Like many terms (i.e. feminism, spirituality, academics, philosophy, etc.), sex-positivity can be defined in different ways by different people and organizations. However, I will try to explain the basis of how we generally use this term within the mental health profession and fields of sexology.
The following definitions provide framing to the term:
“…the cultural philosophy that understands sexuality as a potentially positive force in one’s life, and it can, of course, be contrasted with sex-negativity, which sees sex as problematic, disruptive, dangerous. Sex-positivity allows for and in fact celebrates sexual diversity, differing desires and relationships structures, and individual choices based on consent.”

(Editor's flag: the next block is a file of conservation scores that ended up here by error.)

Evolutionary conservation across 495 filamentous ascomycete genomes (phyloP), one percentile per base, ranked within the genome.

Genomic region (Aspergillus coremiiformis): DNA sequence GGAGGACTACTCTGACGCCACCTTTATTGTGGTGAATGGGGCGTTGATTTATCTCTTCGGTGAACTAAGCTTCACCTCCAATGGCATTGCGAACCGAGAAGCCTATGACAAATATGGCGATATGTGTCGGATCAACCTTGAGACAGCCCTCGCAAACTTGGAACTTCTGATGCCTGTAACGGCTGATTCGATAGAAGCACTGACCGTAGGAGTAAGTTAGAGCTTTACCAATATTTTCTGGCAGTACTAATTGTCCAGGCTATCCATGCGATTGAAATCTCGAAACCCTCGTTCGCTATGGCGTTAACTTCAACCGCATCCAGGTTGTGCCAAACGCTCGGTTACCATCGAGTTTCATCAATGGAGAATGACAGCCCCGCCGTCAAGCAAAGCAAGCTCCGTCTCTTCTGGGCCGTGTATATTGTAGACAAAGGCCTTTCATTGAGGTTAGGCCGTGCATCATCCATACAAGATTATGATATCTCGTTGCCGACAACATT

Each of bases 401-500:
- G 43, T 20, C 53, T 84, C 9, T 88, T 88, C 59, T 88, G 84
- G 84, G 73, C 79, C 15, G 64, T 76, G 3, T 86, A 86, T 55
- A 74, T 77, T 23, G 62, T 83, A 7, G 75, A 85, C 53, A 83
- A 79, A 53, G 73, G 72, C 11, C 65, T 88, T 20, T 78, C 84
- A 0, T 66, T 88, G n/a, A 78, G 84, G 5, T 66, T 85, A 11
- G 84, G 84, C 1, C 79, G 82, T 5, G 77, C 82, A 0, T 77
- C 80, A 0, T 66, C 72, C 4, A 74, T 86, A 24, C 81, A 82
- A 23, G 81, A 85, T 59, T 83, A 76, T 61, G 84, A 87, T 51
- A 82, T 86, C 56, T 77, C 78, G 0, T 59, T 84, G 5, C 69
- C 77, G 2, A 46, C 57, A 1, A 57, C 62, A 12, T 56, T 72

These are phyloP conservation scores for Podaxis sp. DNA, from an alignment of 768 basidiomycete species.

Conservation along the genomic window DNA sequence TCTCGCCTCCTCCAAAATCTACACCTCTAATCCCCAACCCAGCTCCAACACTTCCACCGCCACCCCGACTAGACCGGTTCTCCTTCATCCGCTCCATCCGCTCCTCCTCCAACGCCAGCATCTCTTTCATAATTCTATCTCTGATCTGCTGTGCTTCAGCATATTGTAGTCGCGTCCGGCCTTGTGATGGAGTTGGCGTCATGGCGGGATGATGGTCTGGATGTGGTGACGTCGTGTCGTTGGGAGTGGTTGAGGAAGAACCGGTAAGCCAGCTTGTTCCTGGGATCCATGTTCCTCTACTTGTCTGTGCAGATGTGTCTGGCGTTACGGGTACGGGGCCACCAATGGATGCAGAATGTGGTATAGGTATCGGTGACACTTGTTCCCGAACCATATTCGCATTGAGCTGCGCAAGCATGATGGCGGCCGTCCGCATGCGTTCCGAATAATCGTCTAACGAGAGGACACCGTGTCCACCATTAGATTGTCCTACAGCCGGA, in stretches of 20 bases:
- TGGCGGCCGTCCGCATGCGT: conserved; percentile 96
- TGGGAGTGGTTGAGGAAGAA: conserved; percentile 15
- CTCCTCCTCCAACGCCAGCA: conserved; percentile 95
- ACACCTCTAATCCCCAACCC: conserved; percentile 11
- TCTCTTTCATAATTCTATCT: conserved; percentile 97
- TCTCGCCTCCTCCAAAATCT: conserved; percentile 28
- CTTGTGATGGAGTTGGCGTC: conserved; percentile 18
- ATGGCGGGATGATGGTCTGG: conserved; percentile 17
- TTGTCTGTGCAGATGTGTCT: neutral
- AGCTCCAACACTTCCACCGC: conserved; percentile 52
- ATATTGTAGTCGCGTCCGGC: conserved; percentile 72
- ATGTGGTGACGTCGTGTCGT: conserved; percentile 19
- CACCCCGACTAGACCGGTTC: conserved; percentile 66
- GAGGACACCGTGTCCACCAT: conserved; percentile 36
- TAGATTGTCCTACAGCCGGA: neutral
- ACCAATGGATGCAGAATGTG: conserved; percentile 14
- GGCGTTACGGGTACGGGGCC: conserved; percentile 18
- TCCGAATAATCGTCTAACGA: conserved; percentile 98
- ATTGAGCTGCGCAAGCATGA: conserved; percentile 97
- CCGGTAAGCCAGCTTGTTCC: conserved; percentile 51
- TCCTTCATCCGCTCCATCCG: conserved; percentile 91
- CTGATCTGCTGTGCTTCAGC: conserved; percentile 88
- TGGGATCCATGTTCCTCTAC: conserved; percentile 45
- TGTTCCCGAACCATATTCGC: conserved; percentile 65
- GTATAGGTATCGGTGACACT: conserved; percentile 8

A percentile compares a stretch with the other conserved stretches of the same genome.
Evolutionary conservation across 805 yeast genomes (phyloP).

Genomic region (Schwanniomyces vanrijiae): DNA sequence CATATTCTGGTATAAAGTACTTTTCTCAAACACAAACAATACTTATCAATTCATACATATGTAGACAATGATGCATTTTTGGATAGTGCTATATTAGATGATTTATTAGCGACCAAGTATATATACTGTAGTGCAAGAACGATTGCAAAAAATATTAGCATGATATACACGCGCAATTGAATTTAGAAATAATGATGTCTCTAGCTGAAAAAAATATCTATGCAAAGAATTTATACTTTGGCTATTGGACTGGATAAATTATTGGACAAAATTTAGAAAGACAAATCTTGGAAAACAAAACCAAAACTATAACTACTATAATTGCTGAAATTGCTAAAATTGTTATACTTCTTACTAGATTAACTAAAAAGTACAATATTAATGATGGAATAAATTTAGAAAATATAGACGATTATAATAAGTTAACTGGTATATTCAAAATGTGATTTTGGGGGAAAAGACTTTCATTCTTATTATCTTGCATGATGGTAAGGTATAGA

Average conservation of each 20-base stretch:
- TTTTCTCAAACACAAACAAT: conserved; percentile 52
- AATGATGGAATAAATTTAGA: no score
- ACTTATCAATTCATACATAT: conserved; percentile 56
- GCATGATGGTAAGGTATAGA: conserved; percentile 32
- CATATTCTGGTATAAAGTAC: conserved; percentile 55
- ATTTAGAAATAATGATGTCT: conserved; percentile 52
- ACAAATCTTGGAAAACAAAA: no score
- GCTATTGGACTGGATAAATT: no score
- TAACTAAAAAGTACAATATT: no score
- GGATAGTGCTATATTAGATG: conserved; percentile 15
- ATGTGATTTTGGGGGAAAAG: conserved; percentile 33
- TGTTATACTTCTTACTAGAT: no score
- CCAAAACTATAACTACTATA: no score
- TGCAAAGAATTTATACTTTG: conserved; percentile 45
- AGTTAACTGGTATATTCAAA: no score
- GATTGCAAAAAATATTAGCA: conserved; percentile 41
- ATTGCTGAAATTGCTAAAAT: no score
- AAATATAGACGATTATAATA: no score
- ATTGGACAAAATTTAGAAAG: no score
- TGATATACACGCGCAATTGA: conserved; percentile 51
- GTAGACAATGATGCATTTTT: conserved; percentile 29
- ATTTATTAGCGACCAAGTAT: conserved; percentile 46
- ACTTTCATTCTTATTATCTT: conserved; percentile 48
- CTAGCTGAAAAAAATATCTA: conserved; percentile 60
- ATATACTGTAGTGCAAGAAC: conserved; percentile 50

-Carol Queen, UO Class of 1985, Phi Beta Kappa, founding director of the Center for Sex and Culture
“Sex positivity is the concept that the appropriate uses of sex extend beyond reproduction to enhancing pleasure, interpersonal relationships, spiritual growth, and emotional and physical health. In a sex positive world, everyone would be free to find a sex life that delights and empowers them.”
-The Foundation and Center for Sex Positive Culture
“Sex positivity strives to counter the fears, secrecy, misinformation, judgment, and general negativity that currently surround sexuality. It emphasizes medically accurate sex education and safer sex. It makes no moral judgments about what forms sexuality does or does not take. Sex positivity refers to a way of thinking that embraces and promotes all forms of sexuality and consensual sexual experience, placing these values on equal footing with the choice not to engage in sexual activity.”
–University of Oregon Health Center
Most people, cultures, religions and family systems hold both sex-positive and sex-negative positions, biases and beliefs. There are some beautiful sex-positive concepts that can be found in a variety of systems... such as...
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